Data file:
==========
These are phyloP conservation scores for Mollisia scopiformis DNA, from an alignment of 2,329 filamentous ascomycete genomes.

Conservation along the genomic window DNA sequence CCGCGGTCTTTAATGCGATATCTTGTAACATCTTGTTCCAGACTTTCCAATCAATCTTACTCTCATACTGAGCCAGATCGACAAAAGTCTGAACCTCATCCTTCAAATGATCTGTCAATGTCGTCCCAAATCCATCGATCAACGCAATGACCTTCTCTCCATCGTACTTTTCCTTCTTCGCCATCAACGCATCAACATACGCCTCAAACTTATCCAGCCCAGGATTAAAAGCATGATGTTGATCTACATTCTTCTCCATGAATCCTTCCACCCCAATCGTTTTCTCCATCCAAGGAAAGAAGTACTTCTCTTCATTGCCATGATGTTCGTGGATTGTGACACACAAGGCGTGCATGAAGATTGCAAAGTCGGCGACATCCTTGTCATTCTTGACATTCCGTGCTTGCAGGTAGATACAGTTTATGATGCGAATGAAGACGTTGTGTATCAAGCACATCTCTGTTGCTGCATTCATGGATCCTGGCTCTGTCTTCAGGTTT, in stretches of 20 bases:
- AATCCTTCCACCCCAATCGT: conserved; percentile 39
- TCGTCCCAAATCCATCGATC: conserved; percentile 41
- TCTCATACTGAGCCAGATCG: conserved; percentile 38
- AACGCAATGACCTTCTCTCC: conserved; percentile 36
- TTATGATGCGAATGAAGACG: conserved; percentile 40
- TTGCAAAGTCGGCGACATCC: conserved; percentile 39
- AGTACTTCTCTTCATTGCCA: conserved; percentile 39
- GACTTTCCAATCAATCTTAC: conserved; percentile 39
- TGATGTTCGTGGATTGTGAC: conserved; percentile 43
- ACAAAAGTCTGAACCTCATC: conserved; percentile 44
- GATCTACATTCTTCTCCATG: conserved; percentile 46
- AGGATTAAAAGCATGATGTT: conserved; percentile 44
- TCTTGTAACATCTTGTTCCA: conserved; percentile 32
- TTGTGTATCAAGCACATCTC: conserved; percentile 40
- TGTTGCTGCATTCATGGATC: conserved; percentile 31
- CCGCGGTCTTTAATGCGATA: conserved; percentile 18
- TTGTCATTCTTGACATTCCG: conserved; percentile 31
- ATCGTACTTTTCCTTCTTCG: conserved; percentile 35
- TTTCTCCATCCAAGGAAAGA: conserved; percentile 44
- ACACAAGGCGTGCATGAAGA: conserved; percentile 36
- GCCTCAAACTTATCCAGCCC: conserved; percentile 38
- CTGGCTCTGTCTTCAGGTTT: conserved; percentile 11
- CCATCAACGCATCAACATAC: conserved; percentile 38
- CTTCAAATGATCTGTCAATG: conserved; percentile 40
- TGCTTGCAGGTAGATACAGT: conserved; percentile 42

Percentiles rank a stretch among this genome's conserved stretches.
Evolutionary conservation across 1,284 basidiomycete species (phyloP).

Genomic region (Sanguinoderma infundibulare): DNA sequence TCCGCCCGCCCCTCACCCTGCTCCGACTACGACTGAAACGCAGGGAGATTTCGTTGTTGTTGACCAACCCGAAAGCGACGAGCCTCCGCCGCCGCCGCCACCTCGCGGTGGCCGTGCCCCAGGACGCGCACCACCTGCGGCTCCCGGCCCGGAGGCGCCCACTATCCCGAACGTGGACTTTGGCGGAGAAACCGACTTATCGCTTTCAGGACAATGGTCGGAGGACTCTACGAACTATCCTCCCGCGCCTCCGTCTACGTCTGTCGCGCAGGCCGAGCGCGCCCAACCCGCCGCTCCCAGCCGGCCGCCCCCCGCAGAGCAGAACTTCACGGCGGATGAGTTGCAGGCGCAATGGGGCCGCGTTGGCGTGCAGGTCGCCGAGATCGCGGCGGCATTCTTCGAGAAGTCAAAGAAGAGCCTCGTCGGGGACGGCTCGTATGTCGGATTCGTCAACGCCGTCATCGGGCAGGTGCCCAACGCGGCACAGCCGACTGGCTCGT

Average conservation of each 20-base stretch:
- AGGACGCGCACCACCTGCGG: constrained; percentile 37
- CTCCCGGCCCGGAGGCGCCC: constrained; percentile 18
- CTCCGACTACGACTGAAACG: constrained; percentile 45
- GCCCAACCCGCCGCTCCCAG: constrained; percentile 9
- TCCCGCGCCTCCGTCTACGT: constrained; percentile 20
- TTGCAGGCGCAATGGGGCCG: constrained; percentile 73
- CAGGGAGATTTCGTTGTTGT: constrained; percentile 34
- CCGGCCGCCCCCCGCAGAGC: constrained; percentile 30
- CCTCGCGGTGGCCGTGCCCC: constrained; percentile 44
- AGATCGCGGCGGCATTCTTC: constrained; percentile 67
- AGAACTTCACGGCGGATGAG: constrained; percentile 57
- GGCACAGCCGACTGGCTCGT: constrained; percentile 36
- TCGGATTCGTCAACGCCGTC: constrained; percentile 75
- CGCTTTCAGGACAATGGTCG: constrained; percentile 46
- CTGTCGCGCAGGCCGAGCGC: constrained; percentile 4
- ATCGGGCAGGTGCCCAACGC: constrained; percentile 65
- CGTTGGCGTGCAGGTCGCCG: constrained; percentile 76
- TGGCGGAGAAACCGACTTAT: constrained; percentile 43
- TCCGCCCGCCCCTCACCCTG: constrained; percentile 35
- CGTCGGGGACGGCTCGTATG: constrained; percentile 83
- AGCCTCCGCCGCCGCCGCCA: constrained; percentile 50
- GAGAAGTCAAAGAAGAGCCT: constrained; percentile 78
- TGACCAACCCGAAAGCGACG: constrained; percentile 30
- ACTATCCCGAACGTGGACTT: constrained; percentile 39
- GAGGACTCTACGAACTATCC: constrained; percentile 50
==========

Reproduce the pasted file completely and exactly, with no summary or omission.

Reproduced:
These are phyloP conservation scores for Mollisia scopiformis DNA, from an alignment of 2,329 filamentous ascomycete genomes.

Conservation along the genomic window DNA sequence CCGCGGTCTTTAATGCGATATCTTGTAACATCTTGTTCCAGACTTTCCAATCAATCTTACTCTCATACTGAGCCAGATCGACAAAAGTCTGAACCTCATCCTTCAAATGATCTGTCAATGTCGTCCCAAATCCATCGATCAACGCAATGACCTTCTCTCCATCGTACTTTTCCTTCTTCGCCATCAACGCATCAACATACGCCTCAAACTTATCCAGCCCAGGATTAAAAGCATGATGTTGATCTACATTCTTCTCCATGAATCCTTCCACCCCAATCGTTTTCTCCATCCAAGGAAAGAAGTACTTCTCTTCATTGCCATGATGTTCGTGGATTGTGACACACAAGGCGTGCATGAAGATTGCAAAGTCGGCGACATCCTTGTCATTCTTGACATTCCGTGCTTGCAGGTAGATACAGTTTATGATGCGAATGAAGACGTTGTGTATCAAGCACATCTCTGTTGCTGCATTCATGGATCCTGGCTCTGTCTTCAGGTTT, in stretches of 20 bases:
- AATCCTTCCACCCCAATCGT: conserved; percentile 39
- TCGTCCCAAATCCATCGATC: conserved; percentile 41
- TCTCATACTGAGCCAGATCG: conserved; percentile 38
- AACGCAATGACCTTCTCTCC: conserved; percentile 36
- TTATGATGCGAATGAAGACG: conserved; percentile 40
- TTGCAAAGTCGGCGACATCC: conserved; percentile 39
- AGTACTTCTCTTCATTGCCA: conserved; percentile 39
- GACTTTCCAATCAATCTTAC: conserved; percentile 39
- TGATGTTCGTGGATTGTGAC: conserved; percentile 43
- ACAAAAGTCTGAACCTCATC: conserved; percentile 44
- GATCTACATTCTTCTCCATG: conserved; percentile 46
- AGGATTAAAAGCATGATGTT: conserved; percentile 44
- TCTTGTAACATCTTGTTCCA: conserved; percentile 32
- TTGTGTATCAAGCACATCTC: conserved; percentile 40
- TGTTGCTGCATTCATGGATC: conserved; percentile 31
- CCGCGGTCTTTAATGCGATA: conserved; percentile 18
- TTGTCATTCTTGACATTCCG: conserved; percentile 31
- ATCGTACTTTTCCTTCTTCG: conserved; percentile 35
- TTTCTCCATCCAAGGAAAGA: conserved; percentile 44
- ACACAAGGCGTGCATGAAGA: conserved; percentile 36
- GCCTCAAACTTATCCAGCCC: conserved; percentile 38
- CTGGCTCTGTCTTCAGGTTT: conserved; percentile 11
- CCATCAACGCATCAACATAC: conserved; percentile 38
- CTTCAAATGATCTGTCAATG: conserved; percentile 40
- TGCTTGCAGGTAGATACAGT: conserved; percentile 42

Percentiles rank a stretch among this genome's conserved stretches.
Evolutionary conservation across 1,284 basidiomycete species (phyloP).

Genomic region (Sanguinoderma infundibulare): DNA sequence TCCGCCCGCCCCTCACCCTGCTCCGACTACGACTGAAACGCAGGGAGATTTCGTTGTTGTTGACCAACCCGAAAGCGACGAGCCTCCGCCGCCGCCGCCACCTCGCGGTGGCCGTGCCCCAGGACGCGCACCACCTGCGGCTCCCGGCCCGGAGGCGCCCACTATCCCGAACGTGGACTTTGGCGGAGAAACCGACTTATCGCTTTCAGGACAATGGTCGGAGGACTCTACGAACTATCCTCCCGCGCCTCCGTCTACGTCTGTCGCGCAGGCCGAGCGCGCCCAACCCGCCGCTCCCAGCCGGCCGCCCCCCGCAGAGCAGAACTTCACGGCGGATGAGTTGCAGGCGCAATGGGGCCGCGTTGGCGTGCAGGTCGCCGAGATCGCGGCGGCATTCTTCGAGAAGTCAAAGAAGAGCCTCGTCGGGGACGGCTCGTATGTCGGATTCGTCAACGCCGTCATCGGGCAGGTGCCCAACGCGGCACAGCCGACTGGCTCGT

Average conservation of each 20-base stretch:
- AGGACGCGCACCACCTGCGG: constrained; percentile 37
- CTCCCGGCCCGGAGGCGCCC: constrained; percentile 18
- CTCCGACTACGACTGAAACG: constrained; percentile 45
- GCCCAACCCGCCGCTCCCAG: constrained; percentile 9
- TCCCGCGCCTCCGTCTACGT: constrained; percentile 20
- TTGCAGGCGCAATGGGGCCG: constrained; percentile 73
- CAGGGAGATTTCGTTGTTGT: constrained; percentile 34
- CCGGCCGCCCCCCGCAGAGC: constrained; percentile 30
- CCTCGCGGTGGCCGTGCCCC: constrained; percentile 44
- AGATCGCGGCGGCATTCTTC: constrained; percentile 67
- AGAACTTCACGGCGGATGAG: constrained; percentile 57
- GGCACAGCCGACTGGCTCGT: constrained; percentile 36
- TCGGATTCGTCAACGCCGTC: constrained; percentile 75
- CGCTTTCAGGACAATGGTCG: constrained; percentile 46
- CTGTCGCGCAGGCCGAGCGC: constrained; percentile 4
- ATCGGGCAGGTGCCCAACGC: constrained; percentile 65
- CGTTGGCGTGCAGGTCGCCG: constrained; percentile 76
- TGGCGGAGAAACCGACTTAT: constrained; percentile 43
- TCCGCCCGCCCCTCACCCTG: constrained; percentile 35
- CGTCGGGGACGGCTCGTATG: constrained; percentile 83
- AGCCTCCGCCGCCGCCGCCA: constrained; percentile 50
- GAGAAGTCAAAGAAGAGCCT: constrained; percentile 78
- TGACCAACCCGAAAGCGACG: constrained; percentile 30
- ACTATCCCGAACGTGGACTT: constrained; percentile 39
- GAGGACTCTACGAACTATCC: constrained; percentile 50